The Essays

Patricia Ticineto Clough, in her scintillating and indeed vibrating essay, “In the Aporia of Ontology and Epistemology: Toward a Politics of Measure,” delves into speculative realism and object-oriented ontologies to pursue the insight that:

The effects of media technological developments often are distributed differently across conceptualizations and experiences of space and time, history and geography, realities and knowledges including subjugated ones, as well as attendant subject formations, bodily matters, identity and identification. Or to put it another way, media technological developments often (and perhaps necessarily) put the transformation of being and the transformation of knowing out of sync with one another such that the transformation of one may receive more thoughtful attention than the other, at least at first.

Her essay participates in “a refusal of a linguistic imperialism that ignores … [digital] expressions of potential as vibrational surfaces or oscillators in order to draw out the implications of S. Goodman’s idea of ‘an affective calculus of quantum rhythm’ and L. Parisi’s notion of ‘a sensual mathematics.’” Clough proposes that a focus on a politics of measure, on affect, and on ecologies of sensation allows us to “participate in changing the meanings assumed in discourses of social difference.” This, she suggests, allows us to rethink the calculus of violence endemic in the reductive constitution of multiplicities into—if I am not mistaken—analog identitarian categories such as race, gender, and nationality. Thus she calls for the development of a methodology that could undertake and presumably apply a politics of measure that while mediatic and nonsubjective in approach would nonetheless participate in the reduction of violence, however phenomenologically or, for that matter, realistically perceived.

Katie King’s contribution, “A Naturalcultural Collection of Affections:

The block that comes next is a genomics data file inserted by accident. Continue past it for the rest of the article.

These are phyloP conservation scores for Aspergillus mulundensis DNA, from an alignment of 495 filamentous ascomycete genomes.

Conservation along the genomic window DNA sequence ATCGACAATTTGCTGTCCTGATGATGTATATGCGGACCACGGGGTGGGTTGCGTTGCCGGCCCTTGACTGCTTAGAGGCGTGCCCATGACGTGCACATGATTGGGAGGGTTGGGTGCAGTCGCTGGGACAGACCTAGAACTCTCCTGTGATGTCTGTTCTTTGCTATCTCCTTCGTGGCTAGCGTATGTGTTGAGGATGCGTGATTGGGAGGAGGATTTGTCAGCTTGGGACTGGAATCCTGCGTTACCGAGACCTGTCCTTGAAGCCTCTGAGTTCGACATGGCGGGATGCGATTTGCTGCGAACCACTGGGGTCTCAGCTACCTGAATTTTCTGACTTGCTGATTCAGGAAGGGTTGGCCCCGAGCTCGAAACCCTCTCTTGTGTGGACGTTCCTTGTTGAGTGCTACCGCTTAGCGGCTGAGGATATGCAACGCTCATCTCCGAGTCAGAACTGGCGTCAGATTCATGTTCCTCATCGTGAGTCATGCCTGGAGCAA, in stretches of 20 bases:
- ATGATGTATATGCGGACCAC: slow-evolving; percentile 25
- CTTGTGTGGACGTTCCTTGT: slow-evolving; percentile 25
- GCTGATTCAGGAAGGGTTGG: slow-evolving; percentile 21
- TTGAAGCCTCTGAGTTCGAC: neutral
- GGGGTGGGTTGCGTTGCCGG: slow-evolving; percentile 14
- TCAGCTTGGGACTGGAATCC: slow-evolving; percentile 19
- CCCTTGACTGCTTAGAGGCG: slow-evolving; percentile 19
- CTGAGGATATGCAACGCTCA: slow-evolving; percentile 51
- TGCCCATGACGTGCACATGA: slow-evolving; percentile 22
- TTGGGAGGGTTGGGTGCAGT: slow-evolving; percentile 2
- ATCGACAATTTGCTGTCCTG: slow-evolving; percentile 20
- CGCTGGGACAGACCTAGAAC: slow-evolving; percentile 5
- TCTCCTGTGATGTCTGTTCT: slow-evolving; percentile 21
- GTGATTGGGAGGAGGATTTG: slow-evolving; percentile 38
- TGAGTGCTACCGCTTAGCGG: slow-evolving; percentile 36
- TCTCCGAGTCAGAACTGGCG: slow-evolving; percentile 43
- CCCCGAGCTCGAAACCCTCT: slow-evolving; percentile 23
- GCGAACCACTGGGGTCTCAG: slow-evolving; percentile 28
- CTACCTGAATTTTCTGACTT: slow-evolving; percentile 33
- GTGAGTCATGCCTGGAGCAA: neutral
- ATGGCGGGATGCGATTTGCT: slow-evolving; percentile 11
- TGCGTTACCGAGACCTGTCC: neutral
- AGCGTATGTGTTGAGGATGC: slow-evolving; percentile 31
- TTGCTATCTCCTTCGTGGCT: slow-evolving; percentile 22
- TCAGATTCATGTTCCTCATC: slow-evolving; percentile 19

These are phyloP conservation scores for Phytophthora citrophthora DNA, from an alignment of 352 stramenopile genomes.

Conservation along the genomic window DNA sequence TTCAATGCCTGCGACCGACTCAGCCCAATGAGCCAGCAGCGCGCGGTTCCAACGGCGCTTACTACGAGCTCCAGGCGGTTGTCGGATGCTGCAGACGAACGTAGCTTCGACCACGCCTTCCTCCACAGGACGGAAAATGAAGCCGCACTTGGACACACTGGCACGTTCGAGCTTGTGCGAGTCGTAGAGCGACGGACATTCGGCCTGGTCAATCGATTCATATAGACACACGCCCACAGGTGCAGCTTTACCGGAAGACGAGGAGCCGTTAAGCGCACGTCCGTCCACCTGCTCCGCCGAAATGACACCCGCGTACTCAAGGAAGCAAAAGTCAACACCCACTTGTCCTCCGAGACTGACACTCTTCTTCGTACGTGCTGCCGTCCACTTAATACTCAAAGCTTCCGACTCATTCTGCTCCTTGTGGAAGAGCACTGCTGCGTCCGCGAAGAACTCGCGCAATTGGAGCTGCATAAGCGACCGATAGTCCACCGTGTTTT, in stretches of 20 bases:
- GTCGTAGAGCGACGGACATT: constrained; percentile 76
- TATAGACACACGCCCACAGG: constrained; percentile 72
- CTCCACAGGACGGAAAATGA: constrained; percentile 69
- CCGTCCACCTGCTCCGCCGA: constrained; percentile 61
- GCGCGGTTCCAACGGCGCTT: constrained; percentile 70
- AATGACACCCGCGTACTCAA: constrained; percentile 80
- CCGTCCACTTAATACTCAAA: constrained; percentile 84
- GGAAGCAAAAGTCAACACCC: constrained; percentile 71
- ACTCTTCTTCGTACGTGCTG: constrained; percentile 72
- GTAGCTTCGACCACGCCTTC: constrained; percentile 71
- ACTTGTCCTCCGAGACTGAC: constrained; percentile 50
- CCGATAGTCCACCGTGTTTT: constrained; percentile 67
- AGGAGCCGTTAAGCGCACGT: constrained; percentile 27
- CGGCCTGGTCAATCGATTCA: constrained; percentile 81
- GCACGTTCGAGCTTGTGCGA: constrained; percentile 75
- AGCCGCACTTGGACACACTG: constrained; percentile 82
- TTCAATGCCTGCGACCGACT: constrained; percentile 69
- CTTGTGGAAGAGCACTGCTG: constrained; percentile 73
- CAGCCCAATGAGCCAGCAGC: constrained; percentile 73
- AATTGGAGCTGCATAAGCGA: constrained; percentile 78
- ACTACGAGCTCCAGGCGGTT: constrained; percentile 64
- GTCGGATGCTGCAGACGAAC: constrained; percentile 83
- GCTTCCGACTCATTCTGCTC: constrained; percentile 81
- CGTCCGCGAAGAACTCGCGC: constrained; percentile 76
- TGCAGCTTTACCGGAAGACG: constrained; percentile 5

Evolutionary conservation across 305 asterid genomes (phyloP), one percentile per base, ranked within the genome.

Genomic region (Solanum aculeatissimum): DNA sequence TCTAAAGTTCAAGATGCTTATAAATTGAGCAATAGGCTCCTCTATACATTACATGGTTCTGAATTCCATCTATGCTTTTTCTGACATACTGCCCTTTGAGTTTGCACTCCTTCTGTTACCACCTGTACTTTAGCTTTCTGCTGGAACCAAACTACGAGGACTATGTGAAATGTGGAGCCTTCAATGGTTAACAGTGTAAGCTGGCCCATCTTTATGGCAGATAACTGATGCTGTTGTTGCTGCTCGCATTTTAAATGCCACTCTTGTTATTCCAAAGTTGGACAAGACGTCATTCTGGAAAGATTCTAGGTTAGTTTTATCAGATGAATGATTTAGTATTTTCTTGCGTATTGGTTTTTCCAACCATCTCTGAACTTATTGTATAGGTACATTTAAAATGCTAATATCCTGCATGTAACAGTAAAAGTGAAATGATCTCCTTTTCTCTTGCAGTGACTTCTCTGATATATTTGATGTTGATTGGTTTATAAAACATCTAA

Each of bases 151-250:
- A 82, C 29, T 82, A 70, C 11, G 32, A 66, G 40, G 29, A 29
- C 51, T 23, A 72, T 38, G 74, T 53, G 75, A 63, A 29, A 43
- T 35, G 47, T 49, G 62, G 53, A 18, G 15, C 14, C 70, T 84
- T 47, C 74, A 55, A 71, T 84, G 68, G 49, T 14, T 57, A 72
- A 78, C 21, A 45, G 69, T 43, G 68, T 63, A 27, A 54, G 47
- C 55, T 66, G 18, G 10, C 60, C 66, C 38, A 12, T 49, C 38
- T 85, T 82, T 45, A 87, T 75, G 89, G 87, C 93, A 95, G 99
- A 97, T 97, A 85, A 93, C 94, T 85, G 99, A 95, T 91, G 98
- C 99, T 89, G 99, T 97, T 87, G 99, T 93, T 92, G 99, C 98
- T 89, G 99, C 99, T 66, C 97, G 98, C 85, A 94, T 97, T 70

Transdisciplinary Stories of Transmedia Ecologies Learning”
is, in her words, “a multimedia bibliographic essay with an argument: working out in a posthumanities multiverse of articulating disciplines, interdisciplines, and multidisciplinarities requires a feminist practice of transdisciplinary inspection.” It is also a work of great subtlety, deftness, sophistication, and highly refined play. King threads her way through some of the ideas of her most brilliant teachers, interlocutors, and fellow travelers (Gregory Bateson, Donna Haraway, Bruno Latour, Rod Ferguson, Karen Barad, Sara Ahmed, and Chela Sandoval—to name a few) at once paying homage to them and extending their achievements. Her work here produces and performs a kind of transdisciplinary combinatory of resonances and affinities that seeks complexity, diversity, and worldedness, alongside and as part of feminist, queer, pleasurable, distributed, political articulation. It is an astonishing example of a bibliographic essay—immersed in, indebted to, and creating with the works and concepts it engages and represents. Each thinker she draws on—or better, with—is opened to the others in surprising ways, the inter- and extra-subjective passage through and connection of ideas is all the while guided by King’s confident and connective movements. This essay/platform is in many ways a formal as well as an intellectual tour de force, seeking, as King writes:

Transcontexual movement without falling apart–where we participate as the transmedia ecologies, learning. A struggled after “posthumanities” tasks itself, from the very depths of restructuring, to refocus on many projects of decolonization, antiracist politics, feminist transformation, and sensitized transmedia knowledge practices.